In what may be both another sign of the mainstream adoption of artificial intelligence as well as the potential genesis of Skynet, defense contractors are looking to leverage AI on the battlefields of the future. One such company is Kratos Defense and Security Solutions, creator of the unmanned XQ-58A fighter jet—also known as the Valkyrie.
The Valkyrie is an experimental stealth fighter that first took flight without any humans aboard in 2019. The XQ-58A fighter had its most recent successful flight in February, Kratos Defense said, flying in formation with other US Air Force planes.
“As a loyal wingman, the XQ-58 can be employed as an off-board weapon engaged in a denied environment, enabling the [human] fighter pilot to remain in a less vulnerable position and farther from the threat,” Steve Fendley, president of the Unmanned Systems Division at Kratos, told Decrypt in an email.
Initially launched in 1994 as Wireless Facilities Incorporated to provide telecommunications services, the San Diego-based company rebranded to Kratos Defense & Security Solutions in 2007. It shifted its focus to providing services to the US Government—specifically the US Department of Defense.
In June, Kratos Defense tapped artificial intelligence developer Shield AI to integrate an AI aviator into the Valkryie to enhance the fighter’s capabilities and develop intelligent, and—hopefully, for US taxpayers—affordable AI options for the US military.
Fendley did not say what type of security protocols the Department of Defense requires, but told Decrypt that Kratos follows DoD standards for its unmanned aircraft and assets and that there are multiple levels of US government security measures in place for both physical and digital interfaces.
“The Valkyrie is changing the paradigm for tactical UAS technology and affordability,” Fendley said. “We expect the XQ-58 to play a leading role in fielded operational, tactical [Uncrewed Aircraft System] for the US military branches, and our current programs and internal efforts are paving the way.”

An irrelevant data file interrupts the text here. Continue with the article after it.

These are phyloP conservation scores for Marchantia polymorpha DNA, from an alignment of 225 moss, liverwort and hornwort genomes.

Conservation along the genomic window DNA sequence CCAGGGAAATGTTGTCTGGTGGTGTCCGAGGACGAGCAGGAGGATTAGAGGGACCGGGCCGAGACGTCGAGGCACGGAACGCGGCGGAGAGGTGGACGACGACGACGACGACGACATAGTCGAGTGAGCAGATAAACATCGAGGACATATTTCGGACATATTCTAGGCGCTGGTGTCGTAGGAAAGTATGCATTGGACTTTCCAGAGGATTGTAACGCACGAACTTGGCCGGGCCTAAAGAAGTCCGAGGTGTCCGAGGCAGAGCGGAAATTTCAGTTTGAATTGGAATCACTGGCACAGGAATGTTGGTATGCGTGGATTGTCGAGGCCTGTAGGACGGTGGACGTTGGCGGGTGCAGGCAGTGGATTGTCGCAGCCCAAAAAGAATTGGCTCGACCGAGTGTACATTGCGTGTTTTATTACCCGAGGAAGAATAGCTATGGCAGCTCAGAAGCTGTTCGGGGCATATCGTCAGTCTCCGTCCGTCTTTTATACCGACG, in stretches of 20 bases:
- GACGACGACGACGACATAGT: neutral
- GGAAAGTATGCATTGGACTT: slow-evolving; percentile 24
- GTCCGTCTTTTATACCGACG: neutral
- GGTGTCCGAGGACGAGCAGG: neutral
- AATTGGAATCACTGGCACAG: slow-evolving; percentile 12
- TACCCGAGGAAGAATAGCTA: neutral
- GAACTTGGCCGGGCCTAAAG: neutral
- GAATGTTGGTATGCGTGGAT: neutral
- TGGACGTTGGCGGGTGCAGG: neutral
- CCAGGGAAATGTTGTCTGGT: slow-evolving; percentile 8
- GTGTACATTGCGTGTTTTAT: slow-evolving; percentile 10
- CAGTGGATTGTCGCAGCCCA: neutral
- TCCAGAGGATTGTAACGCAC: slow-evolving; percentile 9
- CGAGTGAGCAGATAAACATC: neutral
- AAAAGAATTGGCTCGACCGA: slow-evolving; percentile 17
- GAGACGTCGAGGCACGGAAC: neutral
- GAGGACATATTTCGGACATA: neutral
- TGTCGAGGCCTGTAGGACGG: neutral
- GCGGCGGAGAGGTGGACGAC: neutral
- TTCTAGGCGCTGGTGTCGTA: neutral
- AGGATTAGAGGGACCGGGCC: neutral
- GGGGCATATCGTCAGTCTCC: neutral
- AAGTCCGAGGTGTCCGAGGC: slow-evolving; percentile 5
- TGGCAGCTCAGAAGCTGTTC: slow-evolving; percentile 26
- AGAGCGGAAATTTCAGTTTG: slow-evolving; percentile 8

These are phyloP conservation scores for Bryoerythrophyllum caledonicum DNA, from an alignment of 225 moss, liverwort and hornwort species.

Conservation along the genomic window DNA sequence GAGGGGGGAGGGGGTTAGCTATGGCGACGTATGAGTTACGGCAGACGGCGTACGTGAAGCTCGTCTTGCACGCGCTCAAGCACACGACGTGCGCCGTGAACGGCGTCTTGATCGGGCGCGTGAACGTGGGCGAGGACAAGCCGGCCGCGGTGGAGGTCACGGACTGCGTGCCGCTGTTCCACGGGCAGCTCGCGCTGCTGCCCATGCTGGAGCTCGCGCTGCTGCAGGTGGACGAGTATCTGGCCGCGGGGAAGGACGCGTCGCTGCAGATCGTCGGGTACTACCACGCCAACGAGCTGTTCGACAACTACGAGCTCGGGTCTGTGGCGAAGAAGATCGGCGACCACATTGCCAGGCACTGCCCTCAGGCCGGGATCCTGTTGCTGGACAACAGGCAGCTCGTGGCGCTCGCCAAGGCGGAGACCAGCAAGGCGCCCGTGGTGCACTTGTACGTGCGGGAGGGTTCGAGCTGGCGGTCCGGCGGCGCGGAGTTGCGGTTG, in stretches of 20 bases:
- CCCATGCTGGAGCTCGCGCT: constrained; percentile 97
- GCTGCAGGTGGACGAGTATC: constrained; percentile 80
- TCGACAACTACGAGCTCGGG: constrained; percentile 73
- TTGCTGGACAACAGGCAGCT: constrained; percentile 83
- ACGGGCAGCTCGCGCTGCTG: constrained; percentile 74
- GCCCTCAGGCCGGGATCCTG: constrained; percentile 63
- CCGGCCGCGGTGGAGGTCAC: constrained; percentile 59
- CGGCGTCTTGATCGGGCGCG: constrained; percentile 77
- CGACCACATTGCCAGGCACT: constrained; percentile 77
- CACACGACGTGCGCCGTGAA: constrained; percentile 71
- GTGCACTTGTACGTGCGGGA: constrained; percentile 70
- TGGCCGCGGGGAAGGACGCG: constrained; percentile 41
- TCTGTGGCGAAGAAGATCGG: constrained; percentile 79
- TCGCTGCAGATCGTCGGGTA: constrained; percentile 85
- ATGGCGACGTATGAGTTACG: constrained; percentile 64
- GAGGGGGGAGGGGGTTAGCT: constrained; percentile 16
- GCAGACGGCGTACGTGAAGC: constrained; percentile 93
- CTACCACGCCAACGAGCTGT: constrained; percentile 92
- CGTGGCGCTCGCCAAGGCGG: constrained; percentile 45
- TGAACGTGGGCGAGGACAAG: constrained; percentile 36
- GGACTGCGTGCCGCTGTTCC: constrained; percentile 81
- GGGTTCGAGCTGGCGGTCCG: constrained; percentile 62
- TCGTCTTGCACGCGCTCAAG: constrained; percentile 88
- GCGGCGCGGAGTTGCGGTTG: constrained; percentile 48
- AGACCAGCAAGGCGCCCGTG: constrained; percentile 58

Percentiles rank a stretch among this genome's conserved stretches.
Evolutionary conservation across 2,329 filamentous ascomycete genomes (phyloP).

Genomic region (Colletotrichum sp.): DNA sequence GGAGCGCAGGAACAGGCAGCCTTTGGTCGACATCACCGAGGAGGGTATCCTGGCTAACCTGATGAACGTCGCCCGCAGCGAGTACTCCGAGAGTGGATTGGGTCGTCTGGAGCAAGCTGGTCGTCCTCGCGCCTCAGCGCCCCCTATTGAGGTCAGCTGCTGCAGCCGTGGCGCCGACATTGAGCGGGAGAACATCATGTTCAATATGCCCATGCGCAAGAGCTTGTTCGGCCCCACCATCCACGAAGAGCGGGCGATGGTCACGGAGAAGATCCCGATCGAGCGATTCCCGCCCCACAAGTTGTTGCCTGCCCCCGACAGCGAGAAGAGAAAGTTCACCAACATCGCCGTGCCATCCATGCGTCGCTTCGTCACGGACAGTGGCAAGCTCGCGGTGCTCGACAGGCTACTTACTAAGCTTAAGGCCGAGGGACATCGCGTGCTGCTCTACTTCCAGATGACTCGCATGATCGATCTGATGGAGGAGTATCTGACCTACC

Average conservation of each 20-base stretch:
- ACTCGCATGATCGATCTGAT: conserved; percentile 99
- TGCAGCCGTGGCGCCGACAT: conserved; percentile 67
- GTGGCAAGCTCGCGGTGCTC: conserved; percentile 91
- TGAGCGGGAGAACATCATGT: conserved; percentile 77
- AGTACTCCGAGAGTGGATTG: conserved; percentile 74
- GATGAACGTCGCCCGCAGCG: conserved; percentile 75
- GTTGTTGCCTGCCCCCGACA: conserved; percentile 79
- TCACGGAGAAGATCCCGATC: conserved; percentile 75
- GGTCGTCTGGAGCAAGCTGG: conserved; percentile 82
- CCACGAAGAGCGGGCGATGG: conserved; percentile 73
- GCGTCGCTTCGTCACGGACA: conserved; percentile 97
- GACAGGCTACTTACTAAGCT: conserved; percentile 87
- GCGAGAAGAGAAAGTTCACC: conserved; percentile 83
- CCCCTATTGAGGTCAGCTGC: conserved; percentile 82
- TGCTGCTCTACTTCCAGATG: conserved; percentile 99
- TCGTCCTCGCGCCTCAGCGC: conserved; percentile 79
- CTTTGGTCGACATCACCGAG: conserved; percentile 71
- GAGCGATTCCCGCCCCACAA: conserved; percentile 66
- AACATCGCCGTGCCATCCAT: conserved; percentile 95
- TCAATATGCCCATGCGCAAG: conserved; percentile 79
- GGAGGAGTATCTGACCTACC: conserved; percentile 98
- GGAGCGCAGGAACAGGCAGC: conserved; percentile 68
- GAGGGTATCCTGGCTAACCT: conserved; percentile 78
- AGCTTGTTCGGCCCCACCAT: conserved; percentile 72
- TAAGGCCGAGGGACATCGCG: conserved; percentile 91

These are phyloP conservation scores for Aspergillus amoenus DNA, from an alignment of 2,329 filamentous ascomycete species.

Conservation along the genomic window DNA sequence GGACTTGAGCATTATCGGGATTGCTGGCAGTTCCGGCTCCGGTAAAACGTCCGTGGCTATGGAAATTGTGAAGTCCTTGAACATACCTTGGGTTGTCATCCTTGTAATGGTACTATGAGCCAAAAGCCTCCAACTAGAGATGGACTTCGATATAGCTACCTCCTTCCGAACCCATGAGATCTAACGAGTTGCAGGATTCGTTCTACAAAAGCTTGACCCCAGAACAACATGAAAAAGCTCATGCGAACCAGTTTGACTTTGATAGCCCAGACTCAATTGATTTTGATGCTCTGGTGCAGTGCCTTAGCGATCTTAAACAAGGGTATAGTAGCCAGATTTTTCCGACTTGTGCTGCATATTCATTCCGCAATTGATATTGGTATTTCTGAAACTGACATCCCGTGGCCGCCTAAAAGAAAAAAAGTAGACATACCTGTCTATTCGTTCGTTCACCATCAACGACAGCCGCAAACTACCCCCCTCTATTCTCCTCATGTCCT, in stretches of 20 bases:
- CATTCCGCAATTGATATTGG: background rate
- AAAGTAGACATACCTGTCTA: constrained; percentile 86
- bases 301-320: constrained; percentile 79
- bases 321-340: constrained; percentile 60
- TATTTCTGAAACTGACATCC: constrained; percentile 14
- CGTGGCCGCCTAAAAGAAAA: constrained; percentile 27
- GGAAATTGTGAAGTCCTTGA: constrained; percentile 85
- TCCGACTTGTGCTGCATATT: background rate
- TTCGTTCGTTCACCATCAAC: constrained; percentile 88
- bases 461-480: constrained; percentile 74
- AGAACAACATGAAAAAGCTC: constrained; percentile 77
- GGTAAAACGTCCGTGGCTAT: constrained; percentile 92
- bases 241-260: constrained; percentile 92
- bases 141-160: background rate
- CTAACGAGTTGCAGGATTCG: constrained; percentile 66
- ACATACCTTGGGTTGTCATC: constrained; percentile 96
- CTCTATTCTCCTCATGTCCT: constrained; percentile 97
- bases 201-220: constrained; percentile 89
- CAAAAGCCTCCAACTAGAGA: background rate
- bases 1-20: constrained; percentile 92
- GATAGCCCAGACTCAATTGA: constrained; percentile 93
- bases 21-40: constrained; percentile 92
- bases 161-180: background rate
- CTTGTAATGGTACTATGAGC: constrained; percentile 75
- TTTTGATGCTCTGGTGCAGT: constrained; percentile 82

An Unmanned Aerial Vehicle or UAV refers to an aerial vehicle or drone that does not require an onboard pilot. On the other hand, an Uncrewed Aircraft System or UAS refers to an entire system that supports and controls the UAV independently, including ground control stations, software, and communication systems.
“The technologies involved in each of these areas is evolving rapidly,” Fendley said. “However, the real focus is on the right mix of specific operational missions, leveraging the current state of the multiple technologies to validate and demonstrate the substantial increase in offensive and defensive capability [that] these systems give the warfighter.”
Fendley says the DoD has several programs focused on implementing AI and unmanned systems and readying them for operational use, adding that the work will continue to ramp up.
On Wednesday, the Defense Advanced Research Projects Agency (DARPA) announced the launch of a two-year AI Cyber Challenge that aims to leverage the brightest minds in AI to identify and fix AI vulnerabilities. Meanwhile, US Department of Defense said that the military is also conducting tests to leverage generative AI. Generative AI is a type of artificial intelligence that can create new content—such as text, images, or music—using prompts.
Fendley says the next steps for Kratos include refining the balance between crewed and uncrewed missions while emphasizing the cost benefits of systems like those built by Kratos Defense, including its Valkyrie, Mako, and Tactical Firejet projects.
“Our focus has always been on affordability and being first to market with breakthrough technologies like the XQ-58—at a low cost—with actual products, systems, and technologies rather than slide decks or renderings,” Fendley said. “We believe that’s set us up for success for today’s budgetary environment and world events, which necessitate that we move quickly and keep an eye on budget.”